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I need to implement a simple text encryption in C++ without using any existing framworks. This is purely for educational purpose to learn the in-and-outs and to learn the way to implement such a system. I am not planning to implement this in production code. I can use Windows APIs but it won't be cross platform. I am trying to learn something can work across multiple platforms. the best way to implement this is implement using C/C++. Please share good resources or links in this regard.

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closed as not a real question by Mat, Cody Gray, Grant Thomas, Sankar Ganesh, Neil Butterworth May 17 '11 at 10:36

It's difficult to tell what is being asked here. This question is ambiguous, vague, incomplete, overly broad, or rhetorical and cannot be reasonably answered in its current form. For help clarifying this question so that it can be reopened, visit the help center. If this question can be reworded to fit the rules in the help center, please edit the question.

Encryption without using any existing frameworks is just asking for trouble. This is not something where you should feel free to reinvent the wheel. –  Cody Gray May 17 '11 at 10:21
How simple is simple? Caesar cipher, ROT13, or do you want strong cryptophy? –  Rup May 17 '11 at 10:22
Is "without... frameworks" meant to mean no libraries, that you only want a simple system you can put together yourself? Then why the aes and public key etc. tags? - they're not simple enough for someone who has to ask for leads.... If you are writing from scratch, then some other details would be useful: e.g. are both sides trusted?, can they securely exchange data in advance of the potentially eves-dropped-on exchanges? is it practical to put an upper limit on the volume of data they might exchange? Potentially, your solution could be as simple as a one time pad and XOR.... –  Tony D May 17 '11 at 10:24
It's for learning purpose. I am not going to use it in the public place or re-implement the entire things. I was trying to implement something something cross platforms using C/C++. So that I can learn things myself. –  sarat May 17 '11 at 10:24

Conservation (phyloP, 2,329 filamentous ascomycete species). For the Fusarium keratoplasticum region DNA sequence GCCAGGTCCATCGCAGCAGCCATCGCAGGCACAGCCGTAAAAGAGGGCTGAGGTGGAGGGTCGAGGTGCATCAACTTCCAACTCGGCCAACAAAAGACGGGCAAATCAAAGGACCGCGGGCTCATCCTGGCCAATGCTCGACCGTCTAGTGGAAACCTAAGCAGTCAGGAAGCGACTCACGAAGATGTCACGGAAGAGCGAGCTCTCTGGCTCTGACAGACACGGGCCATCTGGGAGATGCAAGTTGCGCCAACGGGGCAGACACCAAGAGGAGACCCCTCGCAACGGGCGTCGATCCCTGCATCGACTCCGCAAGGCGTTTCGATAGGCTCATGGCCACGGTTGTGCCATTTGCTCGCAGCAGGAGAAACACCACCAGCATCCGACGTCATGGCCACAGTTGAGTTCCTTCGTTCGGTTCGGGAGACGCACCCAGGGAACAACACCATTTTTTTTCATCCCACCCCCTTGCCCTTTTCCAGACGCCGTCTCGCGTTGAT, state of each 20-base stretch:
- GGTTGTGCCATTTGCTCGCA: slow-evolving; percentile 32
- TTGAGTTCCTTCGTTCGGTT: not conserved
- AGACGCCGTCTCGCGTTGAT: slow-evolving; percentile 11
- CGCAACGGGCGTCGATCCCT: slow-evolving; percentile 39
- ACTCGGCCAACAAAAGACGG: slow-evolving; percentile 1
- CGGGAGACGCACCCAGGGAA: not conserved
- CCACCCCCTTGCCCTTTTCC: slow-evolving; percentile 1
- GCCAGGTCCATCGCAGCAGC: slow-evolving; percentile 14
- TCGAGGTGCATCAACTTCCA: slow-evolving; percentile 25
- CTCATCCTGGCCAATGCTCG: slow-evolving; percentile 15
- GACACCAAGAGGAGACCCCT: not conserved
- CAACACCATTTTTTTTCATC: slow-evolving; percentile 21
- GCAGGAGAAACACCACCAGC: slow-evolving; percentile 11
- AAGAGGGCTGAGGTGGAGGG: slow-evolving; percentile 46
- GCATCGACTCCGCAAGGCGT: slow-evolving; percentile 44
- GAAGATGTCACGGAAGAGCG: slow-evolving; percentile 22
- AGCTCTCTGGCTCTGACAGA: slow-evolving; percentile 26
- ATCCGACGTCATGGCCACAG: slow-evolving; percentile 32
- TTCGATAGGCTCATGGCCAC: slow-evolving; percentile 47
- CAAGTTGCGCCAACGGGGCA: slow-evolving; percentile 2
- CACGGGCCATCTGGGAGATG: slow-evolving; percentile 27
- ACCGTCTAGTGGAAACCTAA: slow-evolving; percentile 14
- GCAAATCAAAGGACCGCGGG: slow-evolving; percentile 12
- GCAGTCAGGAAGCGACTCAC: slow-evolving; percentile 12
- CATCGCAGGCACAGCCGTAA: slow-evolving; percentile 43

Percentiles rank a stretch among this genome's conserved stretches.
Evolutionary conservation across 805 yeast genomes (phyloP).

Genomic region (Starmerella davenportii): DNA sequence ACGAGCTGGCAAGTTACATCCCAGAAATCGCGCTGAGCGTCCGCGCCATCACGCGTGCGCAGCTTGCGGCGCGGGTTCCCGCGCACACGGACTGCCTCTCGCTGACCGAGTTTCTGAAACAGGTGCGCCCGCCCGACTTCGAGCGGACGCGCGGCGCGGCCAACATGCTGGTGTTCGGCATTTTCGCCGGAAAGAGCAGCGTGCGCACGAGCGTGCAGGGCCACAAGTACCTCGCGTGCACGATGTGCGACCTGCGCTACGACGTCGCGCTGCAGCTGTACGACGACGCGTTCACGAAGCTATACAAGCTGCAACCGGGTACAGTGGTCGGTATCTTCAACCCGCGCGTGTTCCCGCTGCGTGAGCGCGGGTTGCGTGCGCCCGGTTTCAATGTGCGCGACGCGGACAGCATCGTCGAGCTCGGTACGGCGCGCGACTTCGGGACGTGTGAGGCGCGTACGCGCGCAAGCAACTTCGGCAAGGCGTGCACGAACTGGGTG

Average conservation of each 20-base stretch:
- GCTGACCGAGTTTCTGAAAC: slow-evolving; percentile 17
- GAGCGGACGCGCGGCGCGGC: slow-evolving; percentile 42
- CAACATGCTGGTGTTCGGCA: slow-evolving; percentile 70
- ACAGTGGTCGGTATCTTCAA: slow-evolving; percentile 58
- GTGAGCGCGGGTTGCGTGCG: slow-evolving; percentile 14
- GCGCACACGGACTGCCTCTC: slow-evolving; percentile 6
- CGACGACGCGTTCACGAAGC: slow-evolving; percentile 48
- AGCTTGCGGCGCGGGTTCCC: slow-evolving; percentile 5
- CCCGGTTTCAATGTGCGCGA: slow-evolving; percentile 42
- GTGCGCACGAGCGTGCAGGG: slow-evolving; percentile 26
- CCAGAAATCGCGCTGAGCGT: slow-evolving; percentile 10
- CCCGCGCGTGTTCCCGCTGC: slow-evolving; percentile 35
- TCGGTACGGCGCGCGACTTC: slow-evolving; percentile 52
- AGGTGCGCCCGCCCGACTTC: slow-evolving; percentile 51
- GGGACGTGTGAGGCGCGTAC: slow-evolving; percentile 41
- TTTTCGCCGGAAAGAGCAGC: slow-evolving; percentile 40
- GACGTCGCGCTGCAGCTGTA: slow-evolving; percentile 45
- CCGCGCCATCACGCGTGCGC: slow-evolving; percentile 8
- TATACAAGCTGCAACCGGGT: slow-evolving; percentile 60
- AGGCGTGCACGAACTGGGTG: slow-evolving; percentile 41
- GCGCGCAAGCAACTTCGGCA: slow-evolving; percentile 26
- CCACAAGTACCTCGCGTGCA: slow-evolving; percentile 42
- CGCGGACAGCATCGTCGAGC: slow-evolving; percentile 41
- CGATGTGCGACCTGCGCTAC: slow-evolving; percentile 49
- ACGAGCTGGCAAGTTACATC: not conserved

You could try, "Applied Cryptography" (Schneier), it's a decent introduction and covers simple encryption, but it's 15 years old and hence doesn't cover AES at all. "Cryptography Engineering" (Ferguson, Schneier, Kohno) is more recent, but I haven't read it and don't know what's in it. –  Steve Jessop May 17 '11 at 10:31

1 Answer 1

Depending on what you actually want, you could look at the CipherSaber project: instructions to implement your own RC4 encryption code for a simple IV+text format.

However this is an academic exercise only: you should never use your own crypto code in production unless you really know what you're doing. You could also read Schneier's Applied Cryptography for a good introduction to all of this stuff.

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Please allow me to not trust any webpage using 9/11 to advertise themselves. –  Alexandre C. May 17 '11 at 10:32
Wow, that's just craziness. Less propaganda, more code. –  Cody Gray May 17 '11 at 10:36
@Alexandre Uh, yeah, it didn't have that when I first looked at it. –  Rup May 17 '11 at 10:49
@Cody Yeah, the only useful part is the algorithm description and the test-vectors I guess. I remember it from years ago and I don't think it was that crazy back then. –  Rup May 17 '11 at 10:51

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